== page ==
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Tuesday, May 7, 2013

Two Republican Faces on Immigration

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Jim Sensenbrenner
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If you were to believe some newspaper reports from the state Republican convention over the weekend, you’d think Wisconsin congressmen Paul Ryan and Jim Sensenbrenner were on opposite sides of a dramatic split within the Republican Party on immigration reform.

That’s what you get for believing some newspaper reports.

There’s very little real difference behind the new, improved rhetoric of Ryan and some other Republicans on immigration rights and the mean-spirited hate speech of Sensenbrenner Republicans that was the party’s position before last year’s election.

All that’s really changed since President Barack Obama won more than 70% of the Latino vote in November is Republicans running for president such as Ryan decided they shouldn’t talk so hatefully about Latinos.

That doesn’t necessarily mean voting any less despicably. Ryan and other Republican leaders repeatedly say they don’t intend to moderate their political positions, just soften their rhetoric.

As Reince Priebus, chairman of the Republican National Committee, told reporters at the convention: “I don't think it's a matter of moderation. It's like what our moms used to say. It's not what you say. It's how you say it.”

Actually, most of our moms were better people than that. They told us we should really mean what we say, a totally alien concept in politics.

Well, old-style Republican Sensenbrenner is cranky enough he doesn’t feel any need to pretty up the extreme, anti-immigration policies he’s pushed in the past to inflame his white, suburban, Republican constituents.

In 2005, Sensenbrenner succeeded in getting the Republican-controlled House of Representatives to pass one of the most vicious, anti-immigration bills in United States history.

Most people, hearing the slur “illegals” used to describe undocumented immigrants, don’t realize violating immigration restrictions is not literally a crime. It’s a civil violation, similar to receiving a ticket, although one with dire consequences such as being held in detention and then deported.

Sensenbrenner’s bill would have criminalized undocumented immigration, making it a felony. That could have resulted in the incarceration of an estimated 11 or 12 million undocumented immigrants in the U.S.

That wouldn’t just have been racist and cruel. It would have been an economy-destroying national disaster. We’re already struggling to reduce the wasteful expense of the highest incarceration rate in the world from imprisoning 2.2 million people in all federal, state and local facilities.

Sensenbrenner’s bill also would have prosecuted anyone who ran a soup kitchen feeding undocumented immigrants or giving shelter or assistance to them in any way.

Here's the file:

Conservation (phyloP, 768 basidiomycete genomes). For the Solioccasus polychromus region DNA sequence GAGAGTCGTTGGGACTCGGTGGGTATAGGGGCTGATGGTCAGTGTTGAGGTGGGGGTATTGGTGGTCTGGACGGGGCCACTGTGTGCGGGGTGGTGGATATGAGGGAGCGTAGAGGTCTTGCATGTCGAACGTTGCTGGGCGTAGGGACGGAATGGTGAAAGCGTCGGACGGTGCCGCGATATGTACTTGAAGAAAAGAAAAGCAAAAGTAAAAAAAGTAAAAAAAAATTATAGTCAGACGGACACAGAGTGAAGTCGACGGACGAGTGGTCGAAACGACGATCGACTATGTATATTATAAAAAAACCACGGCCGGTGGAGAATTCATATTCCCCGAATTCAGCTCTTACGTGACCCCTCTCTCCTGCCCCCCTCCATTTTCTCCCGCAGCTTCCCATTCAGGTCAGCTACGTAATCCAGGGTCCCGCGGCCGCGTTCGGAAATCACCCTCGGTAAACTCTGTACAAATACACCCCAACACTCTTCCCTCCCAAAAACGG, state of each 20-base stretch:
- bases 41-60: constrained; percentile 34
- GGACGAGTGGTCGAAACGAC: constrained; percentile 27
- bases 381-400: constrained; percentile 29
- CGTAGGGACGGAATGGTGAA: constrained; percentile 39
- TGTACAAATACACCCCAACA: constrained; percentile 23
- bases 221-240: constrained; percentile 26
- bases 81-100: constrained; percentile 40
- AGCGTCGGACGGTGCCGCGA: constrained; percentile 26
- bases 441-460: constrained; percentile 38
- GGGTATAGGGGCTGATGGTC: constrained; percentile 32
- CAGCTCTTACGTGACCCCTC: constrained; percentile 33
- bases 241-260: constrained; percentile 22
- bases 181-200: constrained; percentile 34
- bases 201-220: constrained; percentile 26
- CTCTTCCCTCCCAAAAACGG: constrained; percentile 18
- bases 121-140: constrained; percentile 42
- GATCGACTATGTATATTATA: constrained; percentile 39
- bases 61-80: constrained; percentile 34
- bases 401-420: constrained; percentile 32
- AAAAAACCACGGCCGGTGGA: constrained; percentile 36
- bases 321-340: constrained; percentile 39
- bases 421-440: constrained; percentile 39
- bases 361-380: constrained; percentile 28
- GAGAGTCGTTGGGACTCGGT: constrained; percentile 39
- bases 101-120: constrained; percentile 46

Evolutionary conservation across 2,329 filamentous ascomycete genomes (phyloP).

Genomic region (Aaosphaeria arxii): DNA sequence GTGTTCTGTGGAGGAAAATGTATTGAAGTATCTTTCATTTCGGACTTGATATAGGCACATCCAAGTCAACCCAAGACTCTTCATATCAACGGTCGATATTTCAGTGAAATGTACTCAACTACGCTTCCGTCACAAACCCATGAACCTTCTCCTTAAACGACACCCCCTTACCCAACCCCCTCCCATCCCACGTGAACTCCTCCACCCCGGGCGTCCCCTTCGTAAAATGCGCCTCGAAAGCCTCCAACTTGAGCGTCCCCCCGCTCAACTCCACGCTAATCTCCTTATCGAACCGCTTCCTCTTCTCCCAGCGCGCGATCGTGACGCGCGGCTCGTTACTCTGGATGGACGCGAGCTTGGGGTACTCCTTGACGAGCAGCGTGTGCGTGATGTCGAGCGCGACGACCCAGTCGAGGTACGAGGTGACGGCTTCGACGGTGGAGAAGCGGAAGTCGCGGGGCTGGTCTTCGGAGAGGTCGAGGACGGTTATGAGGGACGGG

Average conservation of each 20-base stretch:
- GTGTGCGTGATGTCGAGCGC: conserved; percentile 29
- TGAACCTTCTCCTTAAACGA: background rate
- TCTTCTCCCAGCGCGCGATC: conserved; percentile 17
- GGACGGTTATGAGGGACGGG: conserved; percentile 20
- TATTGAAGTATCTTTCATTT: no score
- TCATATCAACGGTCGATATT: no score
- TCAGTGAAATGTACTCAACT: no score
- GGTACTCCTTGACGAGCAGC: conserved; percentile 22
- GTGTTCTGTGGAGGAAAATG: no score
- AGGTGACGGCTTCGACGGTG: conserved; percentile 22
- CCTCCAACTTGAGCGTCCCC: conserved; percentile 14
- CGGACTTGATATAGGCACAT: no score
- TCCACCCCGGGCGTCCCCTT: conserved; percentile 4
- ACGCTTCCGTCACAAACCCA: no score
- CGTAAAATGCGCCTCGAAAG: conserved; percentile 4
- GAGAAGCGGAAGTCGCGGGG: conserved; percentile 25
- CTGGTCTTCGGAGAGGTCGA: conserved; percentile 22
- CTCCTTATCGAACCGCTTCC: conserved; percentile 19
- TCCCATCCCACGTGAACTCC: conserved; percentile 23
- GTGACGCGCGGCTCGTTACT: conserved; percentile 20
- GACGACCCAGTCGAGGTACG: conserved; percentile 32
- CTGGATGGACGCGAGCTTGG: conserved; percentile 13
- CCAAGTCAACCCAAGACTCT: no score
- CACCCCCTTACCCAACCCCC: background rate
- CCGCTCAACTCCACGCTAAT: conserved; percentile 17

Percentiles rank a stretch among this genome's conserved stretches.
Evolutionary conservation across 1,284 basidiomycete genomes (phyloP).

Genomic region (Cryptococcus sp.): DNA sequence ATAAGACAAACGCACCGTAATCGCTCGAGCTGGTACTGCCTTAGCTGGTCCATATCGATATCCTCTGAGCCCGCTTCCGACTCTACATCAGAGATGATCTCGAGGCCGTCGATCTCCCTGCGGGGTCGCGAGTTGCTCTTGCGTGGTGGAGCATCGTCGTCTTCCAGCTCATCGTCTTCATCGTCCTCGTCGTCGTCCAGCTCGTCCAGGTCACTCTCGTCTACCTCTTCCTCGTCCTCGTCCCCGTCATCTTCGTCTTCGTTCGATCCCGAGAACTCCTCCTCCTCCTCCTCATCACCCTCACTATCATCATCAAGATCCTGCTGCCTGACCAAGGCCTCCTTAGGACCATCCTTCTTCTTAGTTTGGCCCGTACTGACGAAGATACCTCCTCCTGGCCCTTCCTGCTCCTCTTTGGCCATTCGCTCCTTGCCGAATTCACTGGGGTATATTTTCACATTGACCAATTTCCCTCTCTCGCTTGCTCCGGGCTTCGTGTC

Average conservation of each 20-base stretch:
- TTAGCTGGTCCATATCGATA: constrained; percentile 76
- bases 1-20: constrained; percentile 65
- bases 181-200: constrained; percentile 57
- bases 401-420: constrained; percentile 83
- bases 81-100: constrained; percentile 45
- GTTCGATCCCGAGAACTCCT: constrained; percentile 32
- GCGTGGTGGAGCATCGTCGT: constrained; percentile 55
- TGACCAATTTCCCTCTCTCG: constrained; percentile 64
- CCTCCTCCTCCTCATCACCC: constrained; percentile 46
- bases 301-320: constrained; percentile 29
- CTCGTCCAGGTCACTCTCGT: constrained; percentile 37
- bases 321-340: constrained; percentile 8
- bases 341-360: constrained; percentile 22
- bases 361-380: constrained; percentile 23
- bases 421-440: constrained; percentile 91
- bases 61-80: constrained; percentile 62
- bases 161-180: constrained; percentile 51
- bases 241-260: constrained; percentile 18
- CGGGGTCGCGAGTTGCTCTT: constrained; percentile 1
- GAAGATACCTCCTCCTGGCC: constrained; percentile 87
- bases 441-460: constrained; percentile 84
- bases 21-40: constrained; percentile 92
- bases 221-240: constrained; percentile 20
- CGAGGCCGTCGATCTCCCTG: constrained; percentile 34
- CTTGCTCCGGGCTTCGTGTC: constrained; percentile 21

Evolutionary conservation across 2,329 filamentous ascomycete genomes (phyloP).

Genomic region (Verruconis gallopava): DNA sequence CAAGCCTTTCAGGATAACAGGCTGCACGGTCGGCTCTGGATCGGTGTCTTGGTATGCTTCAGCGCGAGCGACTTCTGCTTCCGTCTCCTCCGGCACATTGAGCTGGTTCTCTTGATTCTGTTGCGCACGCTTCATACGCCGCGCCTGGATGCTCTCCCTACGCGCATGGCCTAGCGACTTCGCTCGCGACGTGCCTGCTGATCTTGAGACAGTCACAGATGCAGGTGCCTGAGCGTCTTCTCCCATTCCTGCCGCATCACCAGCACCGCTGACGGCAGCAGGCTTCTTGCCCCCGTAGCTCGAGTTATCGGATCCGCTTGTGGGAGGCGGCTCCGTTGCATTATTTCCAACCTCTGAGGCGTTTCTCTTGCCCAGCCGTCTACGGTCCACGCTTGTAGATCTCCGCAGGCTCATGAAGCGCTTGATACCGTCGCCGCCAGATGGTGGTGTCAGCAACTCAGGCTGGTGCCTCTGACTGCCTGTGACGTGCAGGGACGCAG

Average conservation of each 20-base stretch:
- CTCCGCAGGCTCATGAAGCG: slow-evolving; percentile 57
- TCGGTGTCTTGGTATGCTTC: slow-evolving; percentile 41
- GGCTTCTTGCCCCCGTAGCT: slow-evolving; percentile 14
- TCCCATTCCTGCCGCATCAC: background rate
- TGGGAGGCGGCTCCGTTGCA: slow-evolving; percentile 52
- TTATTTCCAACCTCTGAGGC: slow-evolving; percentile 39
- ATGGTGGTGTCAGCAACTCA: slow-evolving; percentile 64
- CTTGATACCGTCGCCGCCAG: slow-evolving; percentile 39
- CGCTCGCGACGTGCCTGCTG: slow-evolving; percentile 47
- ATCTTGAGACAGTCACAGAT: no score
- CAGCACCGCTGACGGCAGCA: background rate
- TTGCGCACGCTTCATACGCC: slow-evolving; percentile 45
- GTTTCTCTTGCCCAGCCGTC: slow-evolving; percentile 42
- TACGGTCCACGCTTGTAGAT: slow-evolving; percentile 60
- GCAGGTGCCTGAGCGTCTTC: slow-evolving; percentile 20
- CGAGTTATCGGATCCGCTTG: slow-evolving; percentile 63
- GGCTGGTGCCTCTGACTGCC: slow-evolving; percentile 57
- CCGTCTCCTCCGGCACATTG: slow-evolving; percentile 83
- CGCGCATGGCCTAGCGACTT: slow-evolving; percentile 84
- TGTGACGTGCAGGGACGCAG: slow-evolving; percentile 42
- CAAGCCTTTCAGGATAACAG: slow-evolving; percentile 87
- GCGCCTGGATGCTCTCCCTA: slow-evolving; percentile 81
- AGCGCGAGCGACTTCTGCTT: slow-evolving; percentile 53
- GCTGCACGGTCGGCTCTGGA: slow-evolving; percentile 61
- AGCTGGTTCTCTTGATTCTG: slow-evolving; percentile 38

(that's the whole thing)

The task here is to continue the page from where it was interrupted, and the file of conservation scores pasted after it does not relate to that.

The House passed Sensenbrenner’s bill 239-182 and, yes, Ryan supported it. Fortunately for all of us, the bill died in the Senate.

At the state convention, Sensenbrenner continued his opposition to any reform to give undocumented immigrants a path to citizenship.

He echoed the fraudulent claim of other Republicans that a drawn-out process taking 13 years for immigrants living here to become citizens would somehow put them in front of legal applicants.

Sensenbrenner said it could take 25 years for someone from Mexico to legally become a citizen. Actually, the current backlog is about eight years, according to immigration advocates. An immigration process that takes a quarter of a century would be more of a non-immigration process.

 

Paul Ryan Uses ‘Anchor Baby’ Slur

But could young, ambitious Republicans such as Ryan now supporting immigration reform lead to less racist, immigrant-friendly party leadership in the future? Hardly.

Hollow rhetoric won’t make Latinos forget the lockstep votes of Republicans—including Ryan—to criminalize them, tear apart their families and deny them education, health care and police protection.

Even while posing as an advocate for a path to citizenship at Wisconsin town hall meetings last week, Ryan couldn’t avoid racial stereotyping and an offensive slur about Latinos before white, Republican audiences.

The Milwaukee media didn’t report it, but national news outlets and the Latino press reported Ryan’s use of the slur “anchor babies” to refer to children born in the U.S. to undocumented parents.

“They call it anchor babies, which is when a person comes, has a child here,” Ryan said. “If you’re born here, you’re a naturalized citizen...illegal immigration is fairly easy, and then people are having what’s called anchor babies.”

Actually, it’s racists who call them that, as in “crossing the border and dropping anchor babies.”

And children born in the U.S. are not “naturalized” citizens. They are U.S. citizens. That’s been true, regardless of a child’s heritage, ever since the adoption of the 14th Amendment in 1868.

Ryan’s vice presidential campaign bombed by exposing his habitual public dishonesty to the national media, which totally dismantled it.

In an odd way, that helps Ryan with tea party extremists as he runs for president. Ryan is free to try to attract Latinos by pretending to publicly support immigration rights because the far right knows he doesn’t really mean it.

The problem for Ryan and the Republican Party is Latinos know it, too.

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